Here’s How Social Media Will Determine the 2020 Election & Why Liberals Are Terrified About It

Conservative Tribune | 12/19/2018 | Ben Marquis
KimmyPoo (Posted by) Level 3
Click For Photo: https://www.westernjournal.com/ct/wp-content/uploads/2018/12/Facebook-voters.jpg

Few could argue against the fact that the manner in which then-candidate Donald Trump successfully leveraged his incredible social media presence and following during the 2016 primary and general election played a significant factor in his eventual electoral victory.

With the 2020 election season fast-approaching, incumbent elected officials and prospective candidates for office would be wise to waste no additional time in attempting to duplicate that successful result for themselves by growing and similarly leveraging a strong social media presence and following.

Journal - Investigation - Analysis - Data - Facebook

The Western Journal recently conducted an investigation and analysis into the data surrounding the Facebook pages of elected members of Congress, and while that analysis was largely focused on account interaction rates as they related to Facebook’s News Feed algorithms, it uncovered plenty of other relevant data as well.

Of the 463 members of Congress who maintained an active Facebook account, 315 of them had fewer than 20,000 followers. Those followers are worldwide and the data suggests that, on average, only about 50 percent of any given politician’s followers are actual constituents who could vote for them, meaning those members of Congress are followed on social media by only about 10,000 actual constituents.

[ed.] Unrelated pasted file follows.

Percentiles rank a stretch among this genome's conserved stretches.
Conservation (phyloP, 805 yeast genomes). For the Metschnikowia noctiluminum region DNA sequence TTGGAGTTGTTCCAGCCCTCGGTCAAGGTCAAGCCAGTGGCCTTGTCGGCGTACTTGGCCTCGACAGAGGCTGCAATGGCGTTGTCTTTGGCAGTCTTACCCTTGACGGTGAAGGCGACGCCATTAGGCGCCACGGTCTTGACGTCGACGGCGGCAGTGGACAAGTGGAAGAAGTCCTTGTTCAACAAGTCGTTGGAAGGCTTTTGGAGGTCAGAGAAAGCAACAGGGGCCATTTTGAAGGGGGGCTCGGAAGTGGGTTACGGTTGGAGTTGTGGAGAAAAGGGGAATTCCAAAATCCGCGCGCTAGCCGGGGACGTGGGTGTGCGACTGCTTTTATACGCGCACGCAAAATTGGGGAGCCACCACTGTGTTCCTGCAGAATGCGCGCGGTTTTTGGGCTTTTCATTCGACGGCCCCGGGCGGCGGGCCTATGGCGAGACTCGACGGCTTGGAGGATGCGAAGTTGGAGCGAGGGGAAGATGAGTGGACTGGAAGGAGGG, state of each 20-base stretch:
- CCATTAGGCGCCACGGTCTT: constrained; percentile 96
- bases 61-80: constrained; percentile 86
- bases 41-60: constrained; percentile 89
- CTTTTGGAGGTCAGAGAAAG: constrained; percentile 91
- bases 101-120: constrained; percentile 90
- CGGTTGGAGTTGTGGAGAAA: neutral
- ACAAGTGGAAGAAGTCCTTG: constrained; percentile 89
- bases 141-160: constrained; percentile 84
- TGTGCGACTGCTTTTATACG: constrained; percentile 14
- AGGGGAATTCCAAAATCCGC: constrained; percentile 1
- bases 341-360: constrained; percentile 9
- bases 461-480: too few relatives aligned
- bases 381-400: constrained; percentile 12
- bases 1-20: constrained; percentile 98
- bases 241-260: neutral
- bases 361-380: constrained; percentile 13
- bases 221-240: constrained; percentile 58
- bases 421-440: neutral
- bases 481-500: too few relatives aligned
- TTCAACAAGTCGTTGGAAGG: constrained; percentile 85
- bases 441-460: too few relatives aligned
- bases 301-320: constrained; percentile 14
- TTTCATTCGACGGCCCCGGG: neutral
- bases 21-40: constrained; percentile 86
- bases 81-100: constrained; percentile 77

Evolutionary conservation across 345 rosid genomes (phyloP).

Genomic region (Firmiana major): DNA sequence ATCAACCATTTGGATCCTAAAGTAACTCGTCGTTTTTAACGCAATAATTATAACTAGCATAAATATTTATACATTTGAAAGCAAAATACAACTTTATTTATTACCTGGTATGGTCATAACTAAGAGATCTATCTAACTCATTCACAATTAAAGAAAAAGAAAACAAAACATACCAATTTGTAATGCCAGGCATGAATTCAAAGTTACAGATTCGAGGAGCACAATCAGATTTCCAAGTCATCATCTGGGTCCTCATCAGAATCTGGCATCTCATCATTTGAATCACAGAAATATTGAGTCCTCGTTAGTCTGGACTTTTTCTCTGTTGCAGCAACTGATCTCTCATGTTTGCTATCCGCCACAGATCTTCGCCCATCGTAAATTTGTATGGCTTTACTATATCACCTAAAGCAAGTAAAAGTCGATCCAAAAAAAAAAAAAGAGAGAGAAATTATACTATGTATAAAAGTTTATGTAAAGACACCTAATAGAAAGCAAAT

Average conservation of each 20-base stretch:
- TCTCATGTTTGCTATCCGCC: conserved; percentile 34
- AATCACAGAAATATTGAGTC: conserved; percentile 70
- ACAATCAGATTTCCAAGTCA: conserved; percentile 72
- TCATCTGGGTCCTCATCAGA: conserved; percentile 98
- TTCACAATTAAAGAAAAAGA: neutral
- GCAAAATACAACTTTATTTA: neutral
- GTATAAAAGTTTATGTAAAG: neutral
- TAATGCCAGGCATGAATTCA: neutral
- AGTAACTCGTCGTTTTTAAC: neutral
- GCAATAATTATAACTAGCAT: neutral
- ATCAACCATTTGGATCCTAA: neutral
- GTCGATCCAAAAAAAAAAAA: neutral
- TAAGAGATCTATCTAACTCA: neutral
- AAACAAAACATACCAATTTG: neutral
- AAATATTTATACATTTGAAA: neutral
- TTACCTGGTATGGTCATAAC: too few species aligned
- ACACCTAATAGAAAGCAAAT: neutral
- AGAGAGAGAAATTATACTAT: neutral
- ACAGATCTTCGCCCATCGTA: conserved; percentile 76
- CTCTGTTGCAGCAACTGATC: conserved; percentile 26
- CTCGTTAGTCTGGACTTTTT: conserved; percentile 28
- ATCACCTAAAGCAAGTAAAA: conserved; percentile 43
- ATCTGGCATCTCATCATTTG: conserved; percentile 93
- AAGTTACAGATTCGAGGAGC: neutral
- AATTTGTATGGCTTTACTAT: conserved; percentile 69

Midterm - Elections - Candidate - Votes - Candidate

Meanwhile, the 2018 midterm elections showed that the average winning candidate received roughly 125,000 votes. But if a candidate’s social media following of actual constituents is such a small percentage of the vote total needed for victory, how can it be leveraged to play a significant factor? Quite simply, by expanding their base of constituents on social media through the use of ad campaigns and data analysis.

It has been estimated that it costs about $3 to obtain a like and follow on Facebook from a constituent in any given city, county, district, state or zip code as part of an ad campaign, but that is arguably the best way...
(Excerpt) Read more at: Conservative Tribune
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